Colleges urged to bolster creative side of students' digital literacy
November 17, 2017
Students know how to consume digital content, but need more help learning to create and use it in the workplace, NMC study says.
Minecraft: Education Edition celebrates its one-year anniversary as a learning tool for students.
Kate Roddy is a contributing writer at Scoop News Group, parent of EdScoop....
As Minecraft: Education Edition marks its first anniversary this month, the digital learning platform also celebrates its growing momentum. The company said Tuesday that it had reached over 2 million users in 115 countries and has launched a new coding tutorial.
Minecraft: Education Edition — a member of the Microsoft family — creates an “open sandbox” approach to digital learning by immersing students in an online world where they can collaborate and solve problems.
“Educators are teaching a wide variety of subjects with Minecraft: Education Edition, and we’ve seen particularly exciting results when Minecraft is used to teach computer science,” said Deirdre Quarnstrom, general manager at Minecraft Education, in a statement. “Though many don’t realize it, coding is in fact one of the most creative activities a student can do, building something with no limitations but his or her own creativity.”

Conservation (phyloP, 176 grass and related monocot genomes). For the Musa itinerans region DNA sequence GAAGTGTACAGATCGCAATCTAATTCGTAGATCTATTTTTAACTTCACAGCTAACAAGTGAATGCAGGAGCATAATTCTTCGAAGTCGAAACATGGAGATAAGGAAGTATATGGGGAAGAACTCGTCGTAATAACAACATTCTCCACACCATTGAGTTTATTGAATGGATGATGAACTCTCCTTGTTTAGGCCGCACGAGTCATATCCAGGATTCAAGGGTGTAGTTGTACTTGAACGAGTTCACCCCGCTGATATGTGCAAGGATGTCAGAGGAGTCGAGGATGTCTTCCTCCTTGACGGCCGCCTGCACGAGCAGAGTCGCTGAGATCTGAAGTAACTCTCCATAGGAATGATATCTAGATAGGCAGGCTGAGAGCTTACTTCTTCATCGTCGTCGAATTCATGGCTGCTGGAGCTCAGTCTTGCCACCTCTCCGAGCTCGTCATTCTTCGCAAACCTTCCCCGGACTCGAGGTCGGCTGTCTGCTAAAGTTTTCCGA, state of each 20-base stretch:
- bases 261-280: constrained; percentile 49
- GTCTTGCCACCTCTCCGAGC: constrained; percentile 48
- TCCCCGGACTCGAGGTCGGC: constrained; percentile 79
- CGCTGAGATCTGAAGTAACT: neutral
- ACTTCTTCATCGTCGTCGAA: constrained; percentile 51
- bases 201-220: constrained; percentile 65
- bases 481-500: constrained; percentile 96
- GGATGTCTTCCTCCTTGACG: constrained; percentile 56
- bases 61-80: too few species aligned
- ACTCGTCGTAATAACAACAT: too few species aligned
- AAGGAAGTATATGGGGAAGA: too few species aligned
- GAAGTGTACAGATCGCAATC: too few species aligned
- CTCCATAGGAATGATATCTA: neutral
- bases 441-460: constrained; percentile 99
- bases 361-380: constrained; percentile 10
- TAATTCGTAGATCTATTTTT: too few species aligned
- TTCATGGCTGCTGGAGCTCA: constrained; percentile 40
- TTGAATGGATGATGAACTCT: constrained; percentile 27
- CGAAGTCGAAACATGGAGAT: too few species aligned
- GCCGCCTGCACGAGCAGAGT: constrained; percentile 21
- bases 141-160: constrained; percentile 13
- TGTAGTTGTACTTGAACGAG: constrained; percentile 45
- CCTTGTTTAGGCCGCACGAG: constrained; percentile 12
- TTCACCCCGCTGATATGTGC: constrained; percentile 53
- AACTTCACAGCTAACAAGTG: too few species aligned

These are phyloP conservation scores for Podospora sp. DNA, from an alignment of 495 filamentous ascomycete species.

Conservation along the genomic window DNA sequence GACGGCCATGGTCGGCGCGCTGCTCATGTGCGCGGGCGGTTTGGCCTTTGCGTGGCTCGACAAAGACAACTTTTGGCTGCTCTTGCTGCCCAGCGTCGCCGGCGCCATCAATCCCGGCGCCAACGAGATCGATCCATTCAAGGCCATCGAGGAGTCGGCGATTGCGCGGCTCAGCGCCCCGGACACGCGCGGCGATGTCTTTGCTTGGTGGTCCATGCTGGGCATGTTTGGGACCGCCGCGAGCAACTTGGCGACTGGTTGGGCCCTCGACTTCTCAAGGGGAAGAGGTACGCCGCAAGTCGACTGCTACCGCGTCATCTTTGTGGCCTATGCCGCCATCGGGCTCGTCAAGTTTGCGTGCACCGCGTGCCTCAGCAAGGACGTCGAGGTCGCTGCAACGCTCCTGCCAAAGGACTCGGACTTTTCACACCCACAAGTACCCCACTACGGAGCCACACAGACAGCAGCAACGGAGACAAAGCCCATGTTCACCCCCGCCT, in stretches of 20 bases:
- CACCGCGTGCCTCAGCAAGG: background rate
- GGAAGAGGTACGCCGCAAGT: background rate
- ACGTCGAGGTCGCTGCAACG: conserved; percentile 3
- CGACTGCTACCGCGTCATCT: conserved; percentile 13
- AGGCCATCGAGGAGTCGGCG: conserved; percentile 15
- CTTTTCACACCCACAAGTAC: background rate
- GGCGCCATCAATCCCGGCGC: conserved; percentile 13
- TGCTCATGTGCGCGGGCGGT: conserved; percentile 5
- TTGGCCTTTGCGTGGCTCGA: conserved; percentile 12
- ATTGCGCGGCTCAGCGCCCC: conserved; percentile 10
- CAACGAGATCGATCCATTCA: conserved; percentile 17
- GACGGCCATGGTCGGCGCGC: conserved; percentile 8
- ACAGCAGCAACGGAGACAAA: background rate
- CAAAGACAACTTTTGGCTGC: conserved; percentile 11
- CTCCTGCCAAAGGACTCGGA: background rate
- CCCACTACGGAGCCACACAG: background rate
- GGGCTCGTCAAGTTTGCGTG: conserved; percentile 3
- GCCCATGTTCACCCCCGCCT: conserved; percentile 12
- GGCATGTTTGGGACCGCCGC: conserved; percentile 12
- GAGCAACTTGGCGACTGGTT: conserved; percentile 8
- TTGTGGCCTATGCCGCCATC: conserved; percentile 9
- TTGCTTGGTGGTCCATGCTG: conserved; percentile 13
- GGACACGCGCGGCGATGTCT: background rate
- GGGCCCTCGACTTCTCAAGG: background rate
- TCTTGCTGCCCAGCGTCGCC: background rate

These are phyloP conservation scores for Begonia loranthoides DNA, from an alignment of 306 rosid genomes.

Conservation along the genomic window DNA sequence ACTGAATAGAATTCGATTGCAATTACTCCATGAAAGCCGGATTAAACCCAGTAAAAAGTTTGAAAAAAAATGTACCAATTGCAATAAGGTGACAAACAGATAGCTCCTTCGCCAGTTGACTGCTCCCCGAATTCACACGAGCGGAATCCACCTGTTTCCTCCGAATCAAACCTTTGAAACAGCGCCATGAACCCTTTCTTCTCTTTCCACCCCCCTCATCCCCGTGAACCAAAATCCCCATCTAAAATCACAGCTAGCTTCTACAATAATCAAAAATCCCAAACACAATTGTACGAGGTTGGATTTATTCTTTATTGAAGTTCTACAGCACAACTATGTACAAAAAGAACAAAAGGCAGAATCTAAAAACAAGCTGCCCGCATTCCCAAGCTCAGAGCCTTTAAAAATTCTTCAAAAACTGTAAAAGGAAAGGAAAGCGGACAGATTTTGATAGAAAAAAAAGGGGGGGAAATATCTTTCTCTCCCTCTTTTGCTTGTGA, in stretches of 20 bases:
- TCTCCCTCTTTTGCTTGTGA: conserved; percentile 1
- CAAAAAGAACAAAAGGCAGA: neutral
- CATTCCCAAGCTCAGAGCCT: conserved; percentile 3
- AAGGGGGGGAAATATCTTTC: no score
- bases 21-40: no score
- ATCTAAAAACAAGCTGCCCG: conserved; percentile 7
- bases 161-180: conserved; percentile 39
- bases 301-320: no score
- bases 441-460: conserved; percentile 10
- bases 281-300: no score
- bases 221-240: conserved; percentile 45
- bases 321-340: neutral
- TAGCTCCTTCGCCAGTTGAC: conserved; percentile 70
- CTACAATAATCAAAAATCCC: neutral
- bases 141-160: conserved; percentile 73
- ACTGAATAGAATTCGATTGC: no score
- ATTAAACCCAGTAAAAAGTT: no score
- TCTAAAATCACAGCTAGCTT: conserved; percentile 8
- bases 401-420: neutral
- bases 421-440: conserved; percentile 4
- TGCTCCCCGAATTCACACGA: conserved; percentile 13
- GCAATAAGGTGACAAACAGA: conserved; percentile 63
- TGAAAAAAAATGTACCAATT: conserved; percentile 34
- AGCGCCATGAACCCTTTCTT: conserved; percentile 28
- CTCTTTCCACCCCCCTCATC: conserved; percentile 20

To promote coding in schools, Minecraft partnered with Code.org two years ago to offer a free Hour of Code tutorial to students and educators — an effort that has since generated almost 70 million free coding sessions across the globe.
In hopes of building on that success, Minecraft: Education Edition has released a new Minecraft Hour of Code tutorial called Minecraft: Hero’s Journey.
Hero’s Journey features a set of 12 challenges, teaching fundamental coding skills such as loops, debugging and functions.
After completing the free tutorial, students can input the coding they developed into Minecraft: Education Edition to continue learning. They have the option to share their work via text, email or social media to show off new skills.